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Deuteronomy Introduction

Deuteronomy Introduction

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Published by: Christian Believers' Assembly Borivali on Aug 24, 2010
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06/16/2011

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D
EUTERONOMY 
I
NTRODUCTION
 
 A 
UTHORSHIP
 
Despite form criticism theories of the eighteenth century Rationalists, Jesus Himself identified Moses as its author so end of argument! (Matt.19:7, 8; Mark. 10:3, 4; John 5:46, 47).Other Old Testament books also assert the Mosaic authorship of Deuteronomy (1 Kings 2:3; 8:53; 2 Kings 14:6; 18:6, 12). Jesus Christbelieved Moses wrote Deuteronomy (Matt. 19:7-8; Mark 10:3-5; 12:19; John 5:46-47) as did the Apostle Peter (Acts 3:22), Stephen (Acts 7:37-38),Paul (Rom. 10:19; 1 Cor. 9:9), and the author of the Epistle to theHebrews (Heb. 10:28). The form in which Moses wrote Deuteronomy is very similar to that of ancient Near Eastern suzerainty-vassal treaties dating before and during the Mosaic era. This structural evidence confirms an early date of composition.3
1
 
D
 ATE
 
 Around the 15
th
Century B.C.
N
 AME
 
 The book has four Jewish titles. The first is ―these be the words …‖ (1:1).
It is derived from the first two words of the original (Heb
˒
ē
lehhadbar
 ī 
m). The second Jewish title is ―Fifth,‖ or the fifth part of the Law,
Deuteronomy being the fifth book in the Pentateuch. The third Jewish
1 See Meredith G. Kline, Treaty of the Great King.
 
name is ―the book of reproofs,‖ because there are so many admonitions init. The fourth Jewish name is ―iteration of the Law.‖
2
 The Septuagint title is ―Deuteronomion,‖ which means ―second law.‖ Our
English version transliterates the Greek; as a result we have Deuteronomy.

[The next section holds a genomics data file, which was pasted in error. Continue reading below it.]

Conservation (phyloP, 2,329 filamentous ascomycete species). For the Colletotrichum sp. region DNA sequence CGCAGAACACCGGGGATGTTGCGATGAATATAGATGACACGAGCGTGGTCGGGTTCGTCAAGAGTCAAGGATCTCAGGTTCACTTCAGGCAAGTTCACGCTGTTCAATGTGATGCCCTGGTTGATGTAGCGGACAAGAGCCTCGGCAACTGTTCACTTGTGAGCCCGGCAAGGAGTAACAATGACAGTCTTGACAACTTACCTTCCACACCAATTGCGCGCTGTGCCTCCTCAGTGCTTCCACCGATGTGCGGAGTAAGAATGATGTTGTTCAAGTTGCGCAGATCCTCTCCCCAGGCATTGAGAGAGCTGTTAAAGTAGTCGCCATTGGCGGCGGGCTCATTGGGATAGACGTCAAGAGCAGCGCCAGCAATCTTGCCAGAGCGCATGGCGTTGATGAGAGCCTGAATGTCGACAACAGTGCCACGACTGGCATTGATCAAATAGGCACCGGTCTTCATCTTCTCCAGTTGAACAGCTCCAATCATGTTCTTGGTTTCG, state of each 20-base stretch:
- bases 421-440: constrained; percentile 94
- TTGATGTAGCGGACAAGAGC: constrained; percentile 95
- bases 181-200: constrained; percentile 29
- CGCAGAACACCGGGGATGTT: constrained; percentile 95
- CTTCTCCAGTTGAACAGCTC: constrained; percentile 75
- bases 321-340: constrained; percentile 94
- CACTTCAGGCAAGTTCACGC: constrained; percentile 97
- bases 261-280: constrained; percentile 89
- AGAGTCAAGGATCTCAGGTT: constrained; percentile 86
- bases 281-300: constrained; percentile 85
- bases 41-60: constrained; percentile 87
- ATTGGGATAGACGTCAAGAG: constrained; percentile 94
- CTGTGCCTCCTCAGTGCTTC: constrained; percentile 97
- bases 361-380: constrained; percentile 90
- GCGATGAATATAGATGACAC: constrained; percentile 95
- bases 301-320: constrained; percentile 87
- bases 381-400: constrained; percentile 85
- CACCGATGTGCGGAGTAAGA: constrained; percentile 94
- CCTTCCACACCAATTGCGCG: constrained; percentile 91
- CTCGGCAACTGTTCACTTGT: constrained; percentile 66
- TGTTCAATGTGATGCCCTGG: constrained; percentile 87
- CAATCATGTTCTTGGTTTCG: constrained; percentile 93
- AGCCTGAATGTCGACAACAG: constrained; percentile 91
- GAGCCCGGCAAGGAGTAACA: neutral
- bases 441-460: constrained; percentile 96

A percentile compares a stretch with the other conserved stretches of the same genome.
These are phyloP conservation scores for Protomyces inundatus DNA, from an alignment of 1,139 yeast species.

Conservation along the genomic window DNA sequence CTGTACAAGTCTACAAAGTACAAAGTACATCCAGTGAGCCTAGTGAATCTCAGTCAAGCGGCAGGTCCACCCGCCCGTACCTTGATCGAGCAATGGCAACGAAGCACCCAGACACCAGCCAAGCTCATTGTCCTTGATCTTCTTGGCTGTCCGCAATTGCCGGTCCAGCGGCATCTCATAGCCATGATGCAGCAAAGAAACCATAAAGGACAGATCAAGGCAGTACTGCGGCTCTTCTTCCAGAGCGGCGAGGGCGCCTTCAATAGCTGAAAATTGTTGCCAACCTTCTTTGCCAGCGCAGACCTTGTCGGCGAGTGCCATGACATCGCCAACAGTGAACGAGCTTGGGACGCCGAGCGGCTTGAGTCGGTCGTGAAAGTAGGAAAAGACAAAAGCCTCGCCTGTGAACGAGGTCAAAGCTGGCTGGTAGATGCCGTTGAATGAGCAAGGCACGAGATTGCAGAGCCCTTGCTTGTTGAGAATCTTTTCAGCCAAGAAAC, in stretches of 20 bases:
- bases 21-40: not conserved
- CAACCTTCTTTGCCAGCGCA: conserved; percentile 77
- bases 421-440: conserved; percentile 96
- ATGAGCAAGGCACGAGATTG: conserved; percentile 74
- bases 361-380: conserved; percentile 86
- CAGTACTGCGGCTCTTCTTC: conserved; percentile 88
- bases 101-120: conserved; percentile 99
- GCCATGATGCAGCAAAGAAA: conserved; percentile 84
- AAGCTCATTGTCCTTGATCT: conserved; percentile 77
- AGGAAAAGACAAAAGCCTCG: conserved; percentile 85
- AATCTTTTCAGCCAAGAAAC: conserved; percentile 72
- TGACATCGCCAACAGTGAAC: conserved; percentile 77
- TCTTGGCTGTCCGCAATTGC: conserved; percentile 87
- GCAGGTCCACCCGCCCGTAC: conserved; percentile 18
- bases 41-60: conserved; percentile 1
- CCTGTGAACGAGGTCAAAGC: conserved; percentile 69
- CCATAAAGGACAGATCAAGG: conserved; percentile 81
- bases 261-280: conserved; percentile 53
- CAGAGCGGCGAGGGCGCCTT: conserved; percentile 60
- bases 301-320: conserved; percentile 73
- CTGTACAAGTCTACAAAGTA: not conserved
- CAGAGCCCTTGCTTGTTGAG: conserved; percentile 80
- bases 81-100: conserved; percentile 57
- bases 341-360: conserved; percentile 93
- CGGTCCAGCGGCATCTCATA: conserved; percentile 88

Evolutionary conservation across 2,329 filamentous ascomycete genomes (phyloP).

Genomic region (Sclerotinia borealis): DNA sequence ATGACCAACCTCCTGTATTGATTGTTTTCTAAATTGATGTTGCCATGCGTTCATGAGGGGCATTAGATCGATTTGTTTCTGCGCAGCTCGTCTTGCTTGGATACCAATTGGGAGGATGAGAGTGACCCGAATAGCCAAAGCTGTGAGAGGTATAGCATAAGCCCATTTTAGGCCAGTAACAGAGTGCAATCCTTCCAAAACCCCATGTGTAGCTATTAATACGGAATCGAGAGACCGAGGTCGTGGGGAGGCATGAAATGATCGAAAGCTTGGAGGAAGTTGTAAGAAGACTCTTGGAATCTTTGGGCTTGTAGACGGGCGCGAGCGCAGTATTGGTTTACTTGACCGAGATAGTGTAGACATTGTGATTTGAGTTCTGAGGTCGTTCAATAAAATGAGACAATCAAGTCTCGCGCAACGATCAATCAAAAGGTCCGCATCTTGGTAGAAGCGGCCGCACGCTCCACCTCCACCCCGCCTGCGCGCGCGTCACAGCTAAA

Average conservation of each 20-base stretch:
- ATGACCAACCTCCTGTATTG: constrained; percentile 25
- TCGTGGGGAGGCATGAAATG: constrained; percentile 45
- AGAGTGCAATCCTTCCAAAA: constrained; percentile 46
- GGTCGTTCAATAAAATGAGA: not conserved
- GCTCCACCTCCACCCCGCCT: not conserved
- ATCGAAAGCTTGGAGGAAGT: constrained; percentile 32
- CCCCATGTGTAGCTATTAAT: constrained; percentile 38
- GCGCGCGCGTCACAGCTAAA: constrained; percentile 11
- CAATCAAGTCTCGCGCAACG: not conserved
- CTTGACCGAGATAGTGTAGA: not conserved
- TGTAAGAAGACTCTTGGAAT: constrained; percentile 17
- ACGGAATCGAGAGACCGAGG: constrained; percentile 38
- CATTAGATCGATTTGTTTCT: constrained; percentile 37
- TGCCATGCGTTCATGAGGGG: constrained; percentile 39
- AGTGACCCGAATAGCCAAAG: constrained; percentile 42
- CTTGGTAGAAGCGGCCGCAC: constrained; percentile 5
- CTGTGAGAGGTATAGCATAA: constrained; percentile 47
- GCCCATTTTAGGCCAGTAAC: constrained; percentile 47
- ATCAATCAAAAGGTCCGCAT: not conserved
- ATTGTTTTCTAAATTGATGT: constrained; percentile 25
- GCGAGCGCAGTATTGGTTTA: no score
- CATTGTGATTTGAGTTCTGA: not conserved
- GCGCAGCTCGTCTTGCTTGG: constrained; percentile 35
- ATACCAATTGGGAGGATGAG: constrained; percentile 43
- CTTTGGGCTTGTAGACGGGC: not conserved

Therefore, Deuteronomy’s title comes from the fourth Jewish name,―iteration of the Law.‖
3
EY 
 V 
ERSE
 
“Behold, I set before you this day a blessing and a curse; A blessing,
if ye obey the commandments of the Lord your God, which I command you this day: And a curse, if ye will not obey the commandments of the Lord your God, but turn aside out of the way which I command you this day, to go after other gods, which ye 
have not known” (Deuteronomy 11:26– 
28).
 The Greek title of the book ―Deuteronomy‖ comes from the LXX 
translation chapter 17:18
“And it shall be, when he sitteth upon the th 
rone of his kingdom,that he shall write him a copy of this law in a book out of that which 
is before the priests the Levites” 
LXX reads,
“this repetition of the law” 
 
Deuteronomy means ―second law‖ but the Hebrew title is the first line―These are the Words‖ in keeping with the Hebrew custom of often titling 
a book by its first words.
2
KJV Bible commentary. 1997, c1994 (Dt 1:1). Nashville: Thomas Nelson.
3
KJV Bible commentary. 1997, c1994 (Dt 1:1). Nashville: Thomas Nelson.
 
 T
HE
P
 ALESTINIAN
C
OVENANT
 
“These are the words of the covenant, which the LORD 
commanded Moses to make with the children of Israel in the land of  Moab, beside the covenan 
t which he made with them in Horeb.” 
(Deuteronomy 29:1) 
Here we are told of another covenant made apart from the covenant of the law made at Sinai. This is known as the Palestinian Covenant. Although Abraham was given the land unconditionally, Israel were toenter it conditional upon their obedience to the law. The keeping of the Sabbath was a symbol that verified the Palestiniancovenant.
 T
HEMES
 
 The book of Deuteronomy is not a mere repetition and summary of themost important laws and events contained in previous books. Nor is itmerely a second copy of the Law intended for the people who did notknow the Law. The book of Deuteronomy is an oration by Moses whereinhe describes, explains, and seeks to reinforce the most essential contentsof the covenant revelation, including its laws, so that the people mightunderstand the spiritual principles of the Law for their well-being.4Moses did not merely repeat the law for no Scripture is vain repetition. Itdiffers from the other book of the Pentateuch in that there is littlenarrative. It comprises of three messages delivered by Moses before hedied.Moses omits mention of the Tabernacle, the Priesthood and offerings, thelaws of sacrifice, and the three annual feasts, the Passover, Pentecost and Tabernacles.
4
KJV Bible commentary. 1997, c1994 (Dt 1:1). Nashville: Thomas Nelson.

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